When we talk about Colombian coffee we normally think of a 100% Arabica coffee that grows in one of the three Andean mountain ranges (Cordilleras) that split the country from north to south. The abundance of fresh water and biologically diverse microclimates (characteristic of the equatorial tropics) make it possible to achieve numerous high quality coffee profiles.
Carmen Cecilia Montoya takes full advantage of these characteristics on her 4-acre farm located in Antioquia, a Colombian state known for its welcoming people and their entrepreneurial spirit. At 6,574 ft above sea level, the cool nights extend the production cycle leading to lower yearly yields, but provides a nearly perfect environment for the coffee beans to develop their maximum flavor, aroma and taste.
A second-generation coffee grower, Carmen Cecilia and her husband Jorge Antonio have worked the land while raising their child, Ana María. They personally oversee 7,000 Caturra coffee trees nestled in the protective shade of other native and productive trees including, avocado, lemon, mandarin and guava.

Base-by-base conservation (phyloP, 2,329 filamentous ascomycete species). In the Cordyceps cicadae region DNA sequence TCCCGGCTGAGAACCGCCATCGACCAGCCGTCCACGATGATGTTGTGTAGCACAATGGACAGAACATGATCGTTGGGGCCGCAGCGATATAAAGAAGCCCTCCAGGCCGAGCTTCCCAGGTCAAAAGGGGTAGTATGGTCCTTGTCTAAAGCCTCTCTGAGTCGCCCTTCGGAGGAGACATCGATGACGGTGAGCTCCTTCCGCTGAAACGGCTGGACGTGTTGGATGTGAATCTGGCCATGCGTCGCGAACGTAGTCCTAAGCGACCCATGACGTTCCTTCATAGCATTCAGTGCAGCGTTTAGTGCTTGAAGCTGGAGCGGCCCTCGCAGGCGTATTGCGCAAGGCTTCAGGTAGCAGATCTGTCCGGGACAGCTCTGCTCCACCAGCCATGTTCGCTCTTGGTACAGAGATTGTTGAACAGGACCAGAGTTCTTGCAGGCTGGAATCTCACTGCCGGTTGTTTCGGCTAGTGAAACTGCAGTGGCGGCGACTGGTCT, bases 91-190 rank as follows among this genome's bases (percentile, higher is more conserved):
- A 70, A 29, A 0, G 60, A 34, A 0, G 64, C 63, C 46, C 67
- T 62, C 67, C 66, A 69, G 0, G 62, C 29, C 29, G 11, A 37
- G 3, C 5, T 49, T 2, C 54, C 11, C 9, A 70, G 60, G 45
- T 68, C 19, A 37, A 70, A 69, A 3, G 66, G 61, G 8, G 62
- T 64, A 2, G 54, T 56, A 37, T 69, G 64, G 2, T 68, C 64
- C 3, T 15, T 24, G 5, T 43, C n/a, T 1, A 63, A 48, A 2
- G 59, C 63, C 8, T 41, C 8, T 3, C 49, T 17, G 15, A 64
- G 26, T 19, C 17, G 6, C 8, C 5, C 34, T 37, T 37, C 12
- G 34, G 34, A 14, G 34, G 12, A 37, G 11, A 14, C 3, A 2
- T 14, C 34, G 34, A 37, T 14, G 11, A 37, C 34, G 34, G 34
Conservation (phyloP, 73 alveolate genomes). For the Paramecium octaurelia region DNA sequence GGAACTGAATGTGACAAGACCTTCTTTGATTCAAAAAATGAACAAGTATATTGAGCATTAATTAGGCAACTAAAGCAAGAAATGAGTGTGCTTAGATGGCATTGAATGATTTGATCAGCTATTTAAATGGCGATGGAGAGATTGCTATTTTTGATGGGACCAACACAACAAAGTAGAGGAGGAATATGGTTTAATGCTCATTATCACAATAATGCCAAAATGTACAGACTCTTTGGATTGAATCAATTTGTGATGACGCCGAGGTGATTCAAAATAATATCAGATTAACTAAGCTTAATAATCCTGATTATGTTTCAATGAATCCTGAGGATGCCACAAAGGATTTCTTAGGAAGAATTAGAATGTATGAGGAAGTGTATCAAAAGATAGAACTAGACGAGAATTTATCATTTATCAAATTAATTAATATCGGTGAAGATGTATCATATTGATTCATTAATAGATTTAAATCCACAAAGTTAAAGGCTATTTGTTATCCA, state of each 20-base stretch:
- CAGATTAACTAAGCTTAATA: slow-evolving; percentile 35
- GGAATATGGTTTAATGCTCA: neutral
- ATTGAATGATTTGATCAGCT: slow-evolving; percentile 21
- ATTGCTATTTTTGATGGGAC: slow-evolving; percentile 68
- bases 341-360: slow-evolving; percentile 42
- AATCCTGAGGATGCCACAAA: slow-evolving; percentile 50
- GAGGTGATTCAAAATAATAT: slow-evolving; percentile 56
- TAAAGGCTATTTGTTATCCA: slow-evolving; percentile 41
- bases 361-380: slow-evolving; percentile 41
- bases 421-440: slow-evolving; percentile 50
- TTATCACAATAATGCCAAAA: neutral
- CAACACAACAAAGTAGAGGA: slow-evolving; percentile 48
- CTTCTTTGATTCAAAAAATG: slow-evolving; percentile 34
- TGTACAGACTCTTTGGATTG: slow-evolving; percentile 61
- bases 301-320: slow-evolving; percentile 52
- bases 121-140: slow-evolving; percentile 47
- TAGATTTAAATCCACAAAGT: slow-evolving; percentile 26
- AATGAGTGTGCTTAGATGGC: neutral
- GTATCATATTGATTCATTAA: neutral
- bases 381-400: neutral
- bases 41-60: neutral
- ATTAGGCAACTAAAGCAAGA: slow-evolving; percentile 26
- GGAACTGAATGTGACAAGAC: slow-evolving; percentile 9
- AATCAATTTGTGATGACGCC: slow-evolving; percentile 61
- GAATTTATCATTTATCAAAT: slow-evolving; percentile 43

This humble family willingly shares their production processes with other growers in an effort to expand the culture of specialty coffee within their community. When we asked Carmen what her most important accomplishment was, she proudly and cheerfully points to the 2014 Cup of Excellence, which she won in recognition of her rigorous artisanal growing process.
At 4:45 am every day, Carmen and Jorge Antonio milk the cows and then continue on to the coffee plantation to care for their crops. “In order to succeed, you don’t necessarily need the best tools but you definitely need the best will” says Jorge Antonio. The discipline and commitment to quality on this family owned and family worked farm is on display as they expand with another 1,500 new trees.
We are incredibly enthusiastic about the future of this grower and we think you will agree upon first sip.Carmen also explains the importance of Salgar’s Coffee Cooperative and the National Coffee Federation which aid farmers in developing traceability, fumigation and fertilizing programs along with the reinforcement of good agricultural practices (GAP). Noting the Rainforest and UX international certifications on her coffee, she adds: “Without their support this would have not been possible.”
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